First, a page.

Metiria and Me

Anton Blank
July 2017

At the Green Party's launch of their policy to address poverty on Sunday, Greens co-leader Metiria Turei made an extraordinary confession that she had lied to the Department of Social Welfare, when she was collecting a Domestic Purposes Benefit back in the day. Turei lied to Social Welfare about having flatmates she said, because it was the only way she could survive financially. Turei put herself through law school, and she has now been in Parliament for 15 years.

The Greens co-leader went on to describe the current WINZ benefit regime where women are asked about who they are sleeping with. Some beneficiaries have had their trash cans searched for evidence of male cohabitation; WINZ workers look for men's underwear. In a repressive regime of surveillance, beneficiaries also undergo drug tests, which only 175 have failed. They can't use benefit payments to buy cigarettes and alcohol.

Later, in a press conference upstairs, a Pākehā journalist asked Turei whether beneficiaries should be allowed to take recreational drugs. This was a particularly silly question. The real issue is whether the surveillance is actually making any difference. Just maybe, the money could be better spent elsewhere? Without being explicit, this is what the Greens were signalling. The Greens have a plan to eradicate poverty which they have distilled down to three main actions:

  1. Increase benefits by 20%
  2. Raise the minimum wage to $17.75 per hour, and keep raising it until it equates to 66% of the average wage
  3. Introduce a children's payment for all low-income families with children, tied to inflation.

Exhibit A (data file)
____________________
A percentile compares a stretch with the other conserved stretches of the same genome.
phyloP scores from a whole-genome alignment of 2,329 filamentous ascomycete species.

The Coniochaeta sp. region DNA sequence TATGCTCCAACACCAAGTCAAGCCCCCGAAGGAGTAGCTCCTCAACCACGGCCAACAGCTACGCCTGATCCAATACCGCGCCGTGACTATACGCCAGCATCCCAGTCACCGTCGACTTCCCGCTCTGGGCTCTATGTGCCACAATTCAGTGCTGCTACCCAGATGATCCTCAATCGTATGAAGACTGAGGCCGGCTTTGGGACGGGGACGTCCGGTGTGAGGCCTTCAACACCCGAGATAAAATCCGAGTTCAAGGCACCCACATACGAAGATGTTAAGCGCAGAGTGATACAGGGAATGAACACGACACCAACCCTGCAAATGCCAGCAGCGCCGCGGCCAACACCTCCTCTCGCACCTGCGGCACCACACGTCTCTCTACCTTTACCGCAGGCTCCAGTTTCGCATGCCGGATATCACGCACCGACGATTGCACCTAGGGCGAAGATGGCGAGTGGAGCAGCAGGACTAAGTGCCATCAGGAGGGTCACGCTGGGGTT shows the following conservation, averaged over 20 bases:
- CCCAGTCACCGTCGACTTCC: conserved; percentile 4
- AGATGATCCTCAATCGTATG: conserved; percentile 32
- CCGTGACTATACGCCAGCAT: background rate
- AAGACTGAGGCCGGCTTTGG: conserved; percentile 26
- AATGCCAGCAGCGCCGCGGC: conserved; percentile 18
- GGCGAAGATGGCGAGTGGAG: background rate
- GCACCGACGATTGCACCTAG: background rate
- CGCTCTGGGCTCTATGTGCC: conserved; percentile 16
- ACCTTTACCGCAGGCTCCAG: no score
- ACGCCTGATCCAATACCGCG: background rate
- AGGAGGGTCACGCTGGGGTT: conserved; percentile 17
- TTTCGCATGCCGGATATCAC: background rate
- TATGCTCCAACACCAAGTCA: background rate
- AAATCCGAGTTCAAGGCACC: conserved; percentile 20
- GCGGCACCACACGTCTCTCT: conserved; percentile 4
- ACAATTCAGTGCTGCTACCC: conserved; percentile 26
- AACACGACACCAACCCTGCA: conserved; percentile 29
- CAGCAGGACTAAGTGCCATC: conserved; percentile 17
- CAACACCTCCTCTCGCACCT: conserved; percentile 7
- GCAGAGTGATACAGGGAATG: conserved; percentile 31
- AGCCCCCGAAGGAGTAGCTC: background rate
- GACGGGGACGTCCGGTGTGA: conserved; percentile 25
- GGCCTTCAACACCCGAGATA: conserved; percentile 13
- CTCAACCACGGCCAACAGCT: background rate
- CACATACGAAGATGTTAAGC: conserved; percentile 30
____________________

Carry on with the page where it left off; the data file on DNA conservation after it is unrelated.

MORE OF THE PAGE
I like the ambition of the goal and the simplicity of the plan. The child poverty movement suffers from information overload. Projects cough out reports with almost a hundred recommendations. Who would read a report like that? 

Ummmm, I'm guessing almost no-one. Apart from the likes of Greens Chief of Staff and information junkie Deborah Morris-Travers. She has an insane capacity to retain and synthesise detail.

I felt the ra ra at the Greens event – yeah we can do it! The crowd clapped and cheered every time Turei finished a sentence. Later that evening commentators commended the Greens for a brave policy push. At the same time they cautioned that benefit reform, especially any policy that implies kindness to beneficiaries, has never been a vote-puller.

Heading into the last election however, child poverty was one of the three biggest issues for New Zealand voters. 30% of New Zealand children live below the poverty line (that's right one third!). Voters might be prone to hating on beneficiaries but New Zealanders also hate these statistics. We don't like seeing homeless people on the pavement. It goes against everything we were brought up to believe about New Zealand.

Predominantly, it is brown poverty too. Māori and Pasifika experience hardship at twice the rate of other groups.

It is appropriate then that a Māori woman, Metiria Turei, should lead the charge against poverty. Five years ago we worked together on a Māori Affairs Select Committee Inquiry into the wellbeing of Māori children. The committee produced yet another report full of well-intentioned but completely innocuous recommendations. Released just before Christmas 2013 (I believe this was a deliberate tactic from MASC Chair Tau Henare) the report sank like a stone. A year's worth of work stood for nothing.

It can be easy to become disillusioned by advocacy. Some ideas seem great at the time and don't work. Sometimes things go backward. Then there are moments of clarity, when solutions are clear and doable. Sunday was such a day. Turei's admission of benefit fraud will keep her in the news for a while. It was a smart move and I am sure she will take the opportunity to talk about the real issues and focus on simple solutions.

Turei has been driving an electric car as part of her election campaign, a BMW lent to her by a friend. At the end of the press conference a journalist questioned her about the appropriateness of the vehicle. Turei was quick to point out that her own car is a 1996 Toyota.  

Post-modern manhood
 

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